Australia and New Zealand set out at roughly the same time to build national fibre networks. The two countries had similar motives. Each wanted to modernise and reboot its respective telecommunications sector. They shared the same goal of having a separate, wholesale network to spur competition. Both governments aimed to lay down the infrastructure needed for their people to meet the challenge of the digital future.
But that’s about all their plans had in common. From day one the two countries found themselves on quite different broadband trajectories. How has this worked out? Let’s hear from Nick Whigham, a journalist at news.com.au. In September, Whigham wrote: “New Zealand’s internet is about to leave us in the dust.”
He said: “By its expected completion date, of 2019, at least three-quarters of New Zealanders will have the chance to access ultra-fast broadband that is far superior to the internet used by the vast majority of those residing on the other side of the ditch.”
Whigham’s story came as New Zealand fibre companies were readying the launch of residential gigabit services across the entire network.
He compares this with the state of affairs in Australia: “Comparatively, many Australians who have signed up to the NBN (National Broadband Network) currently receive download speeds within the range of 25Mbps to a possible maximum of 100Mbps. Full fibre connections are expected to make up about 20 percent of the completed NBN rollout, meaning retailers will one day be able to offer 1GBps speeds to the lucky few.”
Australian-based Ovum principal analyst Craig Skinner says you can’t make a direct comparison between the Australian and New Zealand fibre networks or the projects to build them. He says: “Australia is a much larger physical land mass. Building a network means dealing with far longer distances.”
Skinner says the bulk of the Australian population is concentrated. Almost 40 percent of the nation’s 24 million people live in two cities: Sydney and Melbourne. Most of the rest live in coastal cities or along coastal strips. A small number of people live in the interior. These people are often hundreds of kilometres from population centres.
Australia is vast. It fills about 7.7 million square kilometres. New Zealand is a mere 268,000 square kilometres.
Australia’s challenge is not just its geographic scale or distance, however. Skinner says: “New Zealand’s Government took a pragmatic approach after looking at early costings. It decided on serving cities and towns with fibre. Australia’s NBN is all-embracing. This was an ideological decision made irrespective of the cost. The network goes everywhere. At first the plan was to connect 93 percent of the population to fibre, with the rest served by a mixture of fixed wireless and satellite. It was, and still is,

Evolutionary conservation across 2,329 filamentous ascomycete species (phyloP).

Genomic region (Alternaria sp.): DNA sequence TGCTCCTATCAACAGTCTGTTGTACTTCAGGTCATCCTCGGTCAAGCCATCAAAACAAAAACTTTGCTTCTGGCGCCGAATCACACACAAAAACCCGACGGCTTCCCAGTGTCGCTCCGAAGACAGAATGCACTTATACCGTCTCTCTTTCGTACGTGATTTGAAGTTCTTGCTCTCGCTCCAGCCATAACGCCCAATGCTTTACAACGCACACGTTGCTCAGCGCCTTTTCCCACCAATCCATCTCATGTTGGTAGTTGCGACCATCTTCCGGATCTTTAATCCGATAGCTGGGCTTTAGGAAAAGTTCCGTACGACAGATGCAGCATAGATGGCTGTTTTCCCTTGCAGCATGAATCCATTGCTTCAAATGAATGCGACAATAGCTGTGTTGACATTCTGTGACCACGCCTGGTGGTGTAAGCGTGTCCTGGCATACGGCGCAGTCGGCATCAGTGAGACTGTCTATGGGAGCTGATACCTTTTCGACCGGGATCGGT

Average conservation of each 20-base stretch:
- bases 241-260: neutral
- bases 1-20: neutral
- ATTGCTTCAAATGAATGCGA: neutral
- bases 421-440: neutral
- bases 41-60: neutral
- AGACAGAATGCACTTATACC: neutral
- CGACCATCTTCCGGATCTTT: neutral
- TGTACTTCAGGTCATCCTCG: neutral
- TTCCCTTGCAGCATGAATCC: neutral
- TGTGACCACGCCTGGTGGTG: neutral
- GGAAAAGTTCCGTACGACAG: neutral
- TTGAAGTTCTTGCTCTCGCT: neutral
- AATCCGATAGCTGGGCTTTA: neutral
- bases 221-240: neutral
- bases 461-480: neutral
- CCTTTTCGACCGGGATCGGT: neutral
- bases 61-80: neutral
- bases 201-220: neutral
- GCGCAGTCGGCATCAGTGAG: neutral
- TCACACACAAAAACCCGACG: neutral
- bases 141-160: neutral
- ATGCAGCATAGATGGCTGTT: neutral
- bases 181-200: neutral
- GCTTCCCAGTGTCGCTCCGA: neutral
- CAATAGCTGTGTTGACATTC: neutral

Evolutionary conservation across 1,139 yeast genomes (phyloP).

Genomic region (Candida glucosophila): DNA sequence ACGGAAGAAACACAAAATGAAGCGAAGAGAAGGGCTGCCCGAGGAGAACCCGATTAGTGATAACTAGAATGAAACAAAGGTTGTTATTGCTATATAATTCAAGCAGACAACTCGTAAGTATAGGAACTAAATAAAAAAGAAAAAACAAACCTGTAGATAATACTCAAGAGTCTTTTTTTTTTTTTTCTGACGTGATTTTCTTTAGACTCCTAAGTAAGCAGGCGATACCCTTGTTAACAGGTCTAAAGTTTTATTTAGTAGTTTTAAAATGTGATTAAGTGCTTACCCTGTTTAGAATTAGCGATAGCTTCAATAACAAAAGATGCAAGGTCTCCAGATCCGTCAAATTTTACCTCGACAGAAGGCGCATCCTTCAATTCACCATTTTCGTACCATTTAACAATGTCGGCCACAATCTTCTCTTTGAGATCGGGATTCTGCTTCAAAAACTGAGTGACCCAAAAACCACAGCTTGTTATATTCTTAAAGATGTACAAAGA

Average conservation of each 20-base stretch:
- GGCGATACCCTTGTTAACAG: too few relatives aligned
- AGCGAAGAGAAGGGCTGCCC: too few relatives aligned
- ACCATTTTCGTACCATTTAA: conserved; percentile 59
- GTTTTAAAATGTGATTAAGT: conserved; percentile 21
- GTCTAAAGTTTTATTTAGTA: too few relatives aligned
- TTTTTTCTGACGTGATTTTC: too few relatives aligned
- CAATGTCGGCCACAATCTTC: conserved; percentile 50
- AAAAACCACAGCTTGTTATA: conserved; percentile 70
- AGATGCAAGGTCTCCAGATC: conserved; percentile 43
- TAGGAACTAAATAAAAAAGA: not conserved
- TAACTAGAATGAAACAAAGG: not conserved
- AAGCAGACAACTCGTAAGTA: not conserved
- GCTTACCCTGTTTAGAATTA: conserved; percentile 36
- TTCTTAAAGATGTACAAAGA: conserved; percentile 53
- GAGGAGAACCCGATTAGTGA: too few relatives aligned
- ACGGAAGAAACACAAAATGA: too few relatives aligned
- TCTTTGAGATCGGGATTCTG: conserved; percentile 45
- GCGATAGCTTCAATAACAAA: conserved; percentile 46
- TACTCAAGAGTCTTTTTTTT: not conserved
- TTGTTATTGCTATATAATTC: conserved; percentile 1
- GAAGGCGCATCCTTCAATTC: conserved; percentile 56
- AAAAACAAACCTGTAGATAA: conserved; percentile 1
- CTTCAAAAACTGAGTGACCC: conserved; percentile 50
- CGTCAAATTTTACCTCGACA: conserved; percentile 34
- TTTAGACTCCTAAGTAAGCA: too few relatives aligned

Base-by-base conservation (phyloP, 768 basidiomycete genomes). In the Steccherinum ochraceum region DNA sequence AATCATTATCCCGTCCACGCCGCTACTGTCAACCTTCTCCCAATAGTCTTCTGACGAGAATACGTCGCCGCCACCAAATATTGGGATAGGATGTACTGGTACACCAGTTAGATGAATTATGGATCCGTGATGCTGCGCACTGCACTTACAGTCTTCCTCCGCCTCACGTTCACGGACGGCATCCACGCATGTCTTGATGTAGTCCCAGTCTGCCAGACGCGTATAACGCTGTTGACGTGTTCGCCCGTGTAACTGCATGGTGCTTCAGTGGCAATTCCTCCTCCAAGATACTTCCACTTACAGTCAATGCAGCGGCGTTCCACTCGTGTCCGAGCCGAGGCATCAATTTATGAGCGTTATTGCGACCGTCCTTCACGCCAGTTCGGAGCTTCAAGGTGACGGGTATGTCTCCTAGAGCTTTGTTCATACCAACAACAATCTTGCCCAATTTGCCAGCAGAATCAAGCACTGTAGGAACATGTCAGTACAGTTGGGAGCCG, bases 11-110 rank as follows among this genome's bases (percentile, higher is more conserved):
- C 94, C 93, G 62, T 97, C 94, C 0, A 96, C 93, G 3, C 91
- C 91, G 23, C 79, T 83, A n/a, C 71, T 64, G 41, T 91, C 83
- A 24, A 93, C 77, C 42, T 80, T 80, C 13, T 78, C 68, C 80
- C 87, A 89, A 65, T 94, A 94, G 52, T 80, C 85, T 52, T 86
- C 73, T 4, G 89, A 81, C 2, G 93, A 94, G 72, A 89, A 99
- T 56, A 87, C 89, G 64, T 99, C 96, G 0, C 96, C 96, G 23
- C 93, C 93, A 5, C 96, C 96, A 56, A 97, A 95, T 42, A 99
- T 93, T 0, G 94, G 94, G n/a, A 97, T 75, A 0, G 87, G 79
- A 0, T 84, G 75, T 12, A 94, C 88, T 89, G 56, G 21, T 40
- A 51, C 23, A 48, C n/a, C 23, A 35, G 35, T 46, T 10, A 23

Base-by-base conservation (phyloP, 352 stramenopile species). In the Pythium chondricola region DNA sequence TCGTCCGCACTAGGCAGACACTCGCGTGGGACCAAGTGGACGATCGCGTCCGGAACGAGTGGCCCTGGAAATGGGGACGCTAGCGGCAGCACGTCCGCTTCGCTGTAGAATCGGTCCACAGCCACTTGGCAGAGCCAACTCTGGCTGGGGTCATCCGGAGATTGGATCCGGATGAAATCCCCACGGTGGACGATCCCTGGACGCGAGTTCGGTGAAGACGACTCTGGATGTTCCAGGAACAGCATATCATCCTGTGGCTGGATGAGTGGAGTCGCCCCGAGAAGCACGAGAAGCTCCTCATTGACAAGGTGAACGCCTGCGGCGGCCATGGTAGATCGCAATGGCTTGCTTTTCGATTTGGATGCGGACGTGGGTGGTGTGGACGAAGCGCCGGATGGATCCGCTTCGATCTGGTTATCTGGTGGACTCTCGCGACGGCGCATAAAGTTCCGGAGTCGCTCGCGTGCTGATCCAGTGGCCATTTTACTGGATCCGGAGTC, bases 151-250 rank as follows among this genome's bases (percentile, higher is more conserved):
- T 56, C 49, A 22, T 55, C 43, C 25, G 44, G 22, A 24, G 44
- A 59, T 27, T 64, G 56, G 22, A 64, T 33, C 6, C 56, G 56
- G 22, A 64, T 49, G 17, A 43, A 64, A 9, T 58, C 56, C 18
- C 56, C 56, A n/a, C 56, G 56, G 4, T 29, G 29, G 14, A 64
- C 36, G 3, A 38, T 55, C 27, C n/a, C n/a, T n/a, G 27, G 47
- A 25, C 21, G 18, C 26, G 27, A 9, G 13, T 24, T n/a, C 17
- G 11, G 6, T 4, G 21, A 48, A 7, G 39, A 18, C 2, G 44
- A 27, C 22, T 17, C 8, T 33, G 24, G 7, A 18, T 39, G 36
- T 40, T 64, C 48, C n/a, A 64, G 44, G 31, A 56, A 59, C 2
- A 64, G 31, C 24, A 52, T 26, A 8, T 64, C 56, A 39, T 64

a much more challenging project.”
Nothing better illustrates the difference in project scale than the government budgets which were set out in 2009. In New Zealand, the then communications minister Steven Joyce earmarked NZ$1.5 billion of government money for the UFB network and a further $300 million for the Rural Broadband Initiative. The money for ultrafast broadband is, in effect, a soft loan, the government will get it back. At the time, Joyce anticipated the private companies building the network might spend another $5 billion or so of their money.
Australia’s communications minister at the time, Senator Stephen Conroy, set an initial A$43 billion budget for the National Broadband Network. Even given the difference in population size and distances that’s a far bigger spend. Skinner says much of the extra cost comes down to the goal of reaching more of Australia’s people with fibre. He says that has as much to do with political ideas of nation building and national unity than with telecommunications.
At first the Australian Government looked to partner with private industry to build the NBN. By April 2009, it was clear it wouldn’t get the deal it wanted. The then Australian Prime Minister Kevin Rudd announced no tenderer had made a successful bid to build the NBN. Instead, he said, the Australian Government would set up its own company, with the help of taxpayer funds and bonds. In effect, a nationalised project — at least for a time. The plan was to build a nationwide, structurally separated network that would be wholesale only. Rudd said once the network was up and running the Government would sell it to the private sector.
NBN Co is a government-owned monopoly wholesaler. Its job is to build and operate the national network that will include fibre, wireless and satellite. NBN Co is directly funded by government. In the early stages it has no focus on earning revenue or making a profit — that is a long term goal.
This is quite different from the structure in New Zealand, where Crown Fibre Holdings (CFH) is the government organisation managing the UFB. CFH owns equity stakes in the fibre companies but does not own them. There is also private equity in Chorus which has the contract for 24 of the original 33 local fibre areas. The fibre companies have monopolies in their areas and are responsible for managing the network build and then for operating the networks.
CFH administers the government money set aside for the UFB. It is, in effect, undertaking the project risk. Fibre companies repay CFH each time they activate a connection. They also pay for the connecting fibre that runs from the street to the house, although this gets more complicated with non-standard installations.